How is Alimony Taxed or Deducted?
Divorce comes with a whole host of financial considerations. Property divisions and alimony are two of the most important financial aspects in a divorce proceeding. These two issues will affect the quality of life of both parties immediately, and many times, for years after the divorce is final. Our Las Vegas divorce lawyers typically find that clients are aware of some of the financial implications of divorce but are surprised to learn about others. In this article, we discuss one question that commonly arises in a divorce: How is alimony taxed or deducted? Continue reading for the answers to these important questions.
Note: The content of this article is not meant to be specific legal or tax advice. You should always seek the counsel of your own divorce lawyer and tax professional based on your individual circumstances.
What is Alimony?
Alimony is a cash payment, or more commonly, a set of cash payments over time, from one ex-spouse to the other. Alimony differs from spousal support in that alimony occurs after the divorce is final. Spousal support typically is a temporary financial arrangement that occurs during the divorce proceeding.
There are no guarantees that alimony will be agreed to or awarded in a divorce case. Each set of financial circumstances is unique. There are, however, certain factors that usually affect whether alimony is part of a divorce matter. These include, but are not limited to, the length of the marriage, the financial condition of each party after divorce, and the educational level and earning capacity of each ex-spouse – to name just a few.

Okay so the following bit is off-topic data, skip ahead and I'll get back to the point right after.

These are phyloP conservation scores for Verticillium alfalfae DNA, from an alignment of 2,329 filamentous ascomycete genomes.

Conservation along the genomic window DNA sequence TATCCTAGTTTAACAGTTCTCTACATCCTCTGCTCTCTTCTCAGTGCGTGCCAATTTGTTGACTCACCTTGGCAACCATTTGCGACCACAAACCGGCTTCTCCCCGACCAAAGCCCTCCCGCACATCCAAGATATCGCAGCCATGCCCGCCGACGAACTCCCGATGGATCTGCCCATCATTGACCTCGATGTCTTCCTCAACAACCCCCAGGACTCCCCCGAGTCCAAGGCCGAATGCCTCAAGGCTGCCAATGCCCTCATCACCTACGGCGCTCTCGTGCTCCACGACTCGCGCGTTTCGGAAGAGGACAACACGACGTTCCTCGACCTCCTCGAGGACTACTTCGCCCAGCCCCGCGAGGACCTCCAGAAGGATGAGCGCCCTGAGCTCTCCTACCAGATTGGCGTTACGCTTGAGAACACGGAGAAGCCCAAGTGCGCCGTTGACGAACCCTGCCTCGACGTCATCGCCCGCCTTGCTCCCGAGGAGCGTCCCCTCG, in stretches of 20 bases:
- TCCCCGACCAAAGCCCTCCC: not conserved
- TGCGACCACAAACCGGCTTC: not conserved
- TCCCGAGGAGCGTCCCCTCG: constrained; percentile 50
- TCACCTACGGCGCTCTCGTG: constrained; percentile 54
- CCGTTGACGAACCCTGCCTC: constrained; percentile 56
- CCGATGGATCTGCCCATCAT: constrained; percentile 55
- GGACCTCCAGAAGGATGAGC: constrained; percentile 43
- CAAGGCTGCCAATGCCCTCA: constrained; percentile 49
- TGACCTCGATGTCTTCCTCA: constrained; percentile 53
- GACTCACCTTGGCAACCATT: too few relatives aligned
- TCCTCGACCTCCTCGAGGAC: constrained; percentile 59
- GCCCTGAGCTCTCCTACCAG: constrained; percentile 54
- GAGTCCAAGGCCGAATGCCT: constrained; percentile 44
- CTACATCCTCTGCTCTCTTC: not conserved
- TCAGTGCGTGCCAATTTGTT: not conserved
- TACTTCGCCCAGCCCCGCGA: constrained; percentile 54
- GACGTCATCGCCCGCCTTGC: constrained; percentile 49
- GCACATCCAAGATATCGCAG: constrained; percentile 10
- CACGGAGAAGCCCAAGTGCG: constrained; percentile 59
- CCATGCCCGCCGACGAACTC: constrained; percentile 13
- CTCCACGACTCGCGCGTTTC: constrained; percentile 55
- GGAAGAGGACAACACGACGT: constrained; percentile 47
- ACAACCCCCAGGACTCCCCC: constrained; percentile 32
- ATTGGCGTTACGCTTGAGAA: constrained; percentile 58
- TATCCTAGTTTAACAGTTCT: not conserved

Alimony is one of the most complex issues in a divorce matter. You should always consult with an experienced divorce lawyer on any alimony claim. So if alimony is awarded, does the alimony recipient have to pay income tax? Does the alimony payer get a tax deduction?
Changes to the Federal Tax Law in 2019
For many years, alimony was federally tax-deductible to the payor and taxable as income to the payee. This arrangement made sense: Wealthier spouses were encouraged to agree to a more substantial alimony payment because they knew that the payments would be tax-deductible on their federal income tax return. Alimony recipients, in turn, relied on alimony as their source of income and it was taxable just like any other form of income.
In 2017, the federal government enacted the Tax Cuts and Jobs Act (TCJA). One of the principal effects of the TCJA for divorcing spouses concerns alimony. Essentially, the new law shifts the tax burden from the recipient to the payor. The new law also applies to alimony agreements entered into before 2019 but modified after the TCJA’s effective date.
The TCJA completely and permanently eliminates the federal tax deduction for alimony payors, for anyone who gets divorced after January 1, 2019. Recipients of alimony, in turn, no longer report alimony as taxable income. This results in more total income tax to the federal government as the payor is typically in a higher tax bracket than the recipient. It also provides an incentive for wealthier spouses to fight tooth and nail to reduce their alimony obligation.
Nevada State Tax Law
Nevada is one of nine states that have no income tax. The others are Alaska, Florida, New Hampshire, South Dakota, Tennessee, Texas, Washington and Wyoming. Since there is no income tax in Nevada, neither ex-spouse has any state tax penalty or advantage regarding alimony payments.
Trusted Advice and Legal Representation Concerning Alimony
Our seasoned divorce lawyers in Las Vegas are ready to lead you through all aspects of your divorce case. We will provide you with an accurate assessment of your alimony situation. We will also make sure that you fully understand the tax implications of any alimony claim. Divorce attorneys Jennifer V. Abrams and Vincent Mayo offer courtesy phone consultations at no charge. Call 702-222-4021 to speak with one of them about your important divorce matter concerns.
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